Here at the Nomads Lounge, we’ve got a bunch of spring crops we’re enjoying (a wide variety of salad greens, snow peas and snap peas, strawberries), but I can already tell they’re getting towards the end of their season. We’ve got tomatoes, peppers, hops, blueberries (and other berries), figs, peaches, cherries growing. We also created mushroom logs last month, which we may get oyster mushrooms from this year.¬†Outside the plant kingdom, we have several projects in the works too (imagine that!), including a cordwood sauna that is in planning phase and will be ready by Winter Solstice. This is part of a women’s space Tirza has envisioned on the property.

Solstice is coming! As usual, we will be celebrating with a community gathering on the exact day of Solstice (June 21, 2010). Read more about the event here.

What are you working on? What are you hoping to harvest this year?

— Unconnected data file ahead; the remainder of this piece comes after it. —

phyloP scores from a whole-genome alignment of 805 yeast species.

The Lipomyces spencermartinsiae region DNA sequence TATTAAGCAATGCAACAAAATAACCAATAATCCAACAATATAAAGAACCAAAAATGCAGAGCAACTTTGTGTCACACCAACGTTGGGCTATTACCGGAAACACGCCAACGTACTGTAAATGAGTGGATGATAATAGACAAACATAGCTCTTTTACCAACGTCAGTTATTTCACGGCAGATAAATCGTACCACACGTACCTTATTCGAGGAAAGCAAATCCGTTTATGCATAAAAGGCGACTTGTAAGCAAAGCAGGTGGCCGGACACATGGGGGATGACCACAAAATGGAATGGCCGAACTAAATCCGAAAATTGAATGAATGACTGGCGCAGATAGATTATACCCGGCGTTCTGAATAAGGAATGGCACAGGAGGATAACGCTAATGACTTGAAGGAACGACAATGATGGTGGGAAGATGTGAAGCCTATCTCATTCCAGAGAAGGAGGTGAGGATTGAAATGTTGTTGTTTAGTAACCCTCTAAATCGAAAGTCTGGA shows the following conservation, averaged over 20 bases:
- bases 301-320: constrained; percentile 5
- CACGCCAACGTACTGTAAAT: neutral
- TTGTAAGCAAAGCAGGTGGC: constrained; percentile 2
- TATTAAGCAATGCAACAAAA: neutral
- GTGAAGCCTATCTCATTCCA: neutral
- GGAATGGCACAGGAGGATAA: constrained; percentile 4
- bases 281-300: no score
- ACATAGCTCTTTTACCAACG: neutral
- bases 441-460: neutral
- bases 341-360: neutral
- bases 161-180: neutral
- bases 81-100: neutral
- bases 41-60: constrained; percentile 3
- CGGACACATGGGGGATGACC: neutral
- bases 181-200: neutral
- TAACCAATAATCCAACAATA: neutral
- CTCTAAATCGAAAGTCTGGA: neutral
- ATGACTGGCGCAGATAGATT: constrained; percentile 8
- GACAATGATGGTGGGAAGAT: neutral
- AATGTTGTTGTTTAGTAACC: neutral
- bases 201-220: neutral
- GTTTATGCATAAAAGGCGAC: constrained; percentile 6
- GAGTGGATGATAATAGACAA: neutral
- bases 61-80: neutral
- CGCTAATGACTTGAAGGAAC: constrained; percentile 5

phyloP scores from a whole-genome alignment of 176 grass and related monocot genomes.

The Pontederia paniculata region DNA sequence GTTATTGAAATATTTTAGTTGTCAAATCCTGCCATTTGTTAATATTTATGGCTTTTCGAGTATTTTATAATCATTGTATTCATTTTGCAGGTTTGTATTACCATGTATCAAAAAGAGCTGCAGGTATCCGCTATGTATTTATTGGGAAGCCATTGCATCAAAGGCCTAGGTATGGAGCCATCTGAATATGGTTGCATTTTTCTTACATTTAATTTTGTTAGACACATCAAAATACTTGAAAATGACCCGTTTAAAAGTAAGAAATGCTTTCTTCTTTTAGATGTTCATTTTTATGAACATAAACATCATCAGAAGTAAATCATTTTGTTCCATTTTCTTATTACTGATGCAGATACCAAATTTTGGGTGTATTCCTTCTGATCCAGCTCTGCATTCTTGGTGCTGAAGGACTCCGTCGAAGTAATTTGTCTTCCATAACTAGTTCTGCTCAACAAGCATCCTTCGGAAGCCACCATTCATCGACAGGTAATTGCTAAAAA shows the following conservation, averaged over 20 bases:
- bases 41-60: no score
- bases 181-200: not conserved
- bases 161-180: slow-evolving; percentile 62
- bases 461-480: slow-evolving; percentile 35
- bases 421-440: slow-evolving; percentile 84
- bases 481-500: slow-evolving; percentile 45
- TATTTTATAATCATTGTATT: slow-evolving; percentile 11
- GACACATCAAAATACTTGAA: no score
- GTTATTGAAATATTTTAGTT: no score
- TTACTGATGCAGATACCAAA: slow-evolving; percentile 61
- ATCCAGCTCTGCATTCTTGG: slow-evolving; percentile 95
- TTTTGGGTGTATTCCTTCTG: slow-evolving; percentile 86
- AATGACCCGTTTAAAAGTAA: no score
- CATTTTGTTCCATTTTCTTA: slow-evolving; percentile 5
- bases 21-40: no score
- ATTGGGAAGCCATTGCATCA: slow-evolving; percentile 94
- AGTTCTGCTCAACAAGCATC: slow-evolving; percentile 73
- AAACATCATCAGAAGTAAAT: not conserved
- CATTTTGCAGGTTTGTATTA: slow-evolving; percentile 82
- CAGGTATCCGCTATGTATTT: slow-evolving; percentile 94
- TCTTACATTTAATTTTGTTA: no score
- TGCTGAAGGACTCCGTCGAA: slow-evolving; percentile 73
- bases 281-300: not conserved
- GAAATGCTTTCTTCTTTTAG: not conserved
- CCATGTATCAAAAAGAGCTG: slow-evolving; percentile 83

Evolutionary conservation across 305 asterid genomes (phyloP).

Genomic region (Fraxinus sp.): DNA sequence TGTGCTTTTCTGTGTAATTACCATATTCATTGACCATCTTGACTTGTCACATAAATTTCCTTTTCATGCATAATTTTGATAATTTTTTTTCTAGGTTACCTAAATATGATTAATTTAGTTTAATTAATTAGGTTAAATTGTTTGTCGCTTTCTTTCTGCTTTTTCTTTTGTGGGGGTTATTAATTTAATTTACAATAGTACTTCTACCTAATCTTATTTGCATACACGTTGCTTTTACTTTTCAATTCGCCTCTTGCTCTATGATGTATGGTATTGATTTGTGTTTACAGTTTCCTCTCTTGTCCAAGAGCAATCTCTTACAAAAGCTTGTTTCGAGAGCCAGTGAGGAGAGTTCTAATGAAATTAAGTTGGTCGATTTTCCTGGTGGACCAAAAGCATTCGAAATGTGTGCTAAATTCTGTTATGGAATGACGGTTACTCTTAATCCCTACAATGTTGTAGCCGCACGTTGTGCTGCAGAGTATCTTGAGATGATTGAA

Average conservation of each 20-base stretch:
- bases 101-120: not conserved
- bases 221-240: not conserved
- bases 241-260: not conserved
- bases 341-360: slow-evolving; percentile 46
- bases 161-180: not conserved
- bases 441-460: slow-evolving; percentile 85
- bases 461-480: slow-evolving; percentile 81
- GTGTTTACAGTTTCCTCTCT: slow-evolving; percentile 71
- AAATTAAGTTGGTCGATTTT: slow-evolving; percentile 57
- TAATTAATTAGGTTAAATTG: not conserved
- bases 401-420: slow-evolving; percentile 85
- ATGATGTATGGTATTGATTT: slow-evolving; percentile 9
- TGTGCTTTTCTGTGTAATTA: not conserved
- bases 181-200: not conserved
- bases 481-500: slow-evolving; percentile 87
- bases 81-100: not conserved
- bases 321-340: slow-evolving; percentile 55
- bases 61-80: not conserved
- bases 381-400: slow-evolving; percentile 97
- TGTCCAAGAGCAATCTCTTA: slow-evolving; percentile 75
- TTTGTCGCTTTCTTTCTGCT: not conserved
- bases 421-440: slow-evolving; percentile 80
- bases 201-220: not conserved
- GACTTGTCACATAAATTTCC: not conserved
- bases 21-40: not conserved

Tonight I presented our first experience inoculating logs for mushroom cultivation at the Mushroom Club of Georgia meeting. The whole process, since initial idea till now (with completed logs) is only two months (or less). We’re new to this, but we dove into it and learned a lot in the process. I put together some slides to show the process, what we did, how much time it took, and how much it cost. See slides below. Since it’s TIrza and my anniversary today, special thanks to Tirza for making it a community night!

It was great to learn from others tonight about some of the details and experience items. Great panel with lots of experience: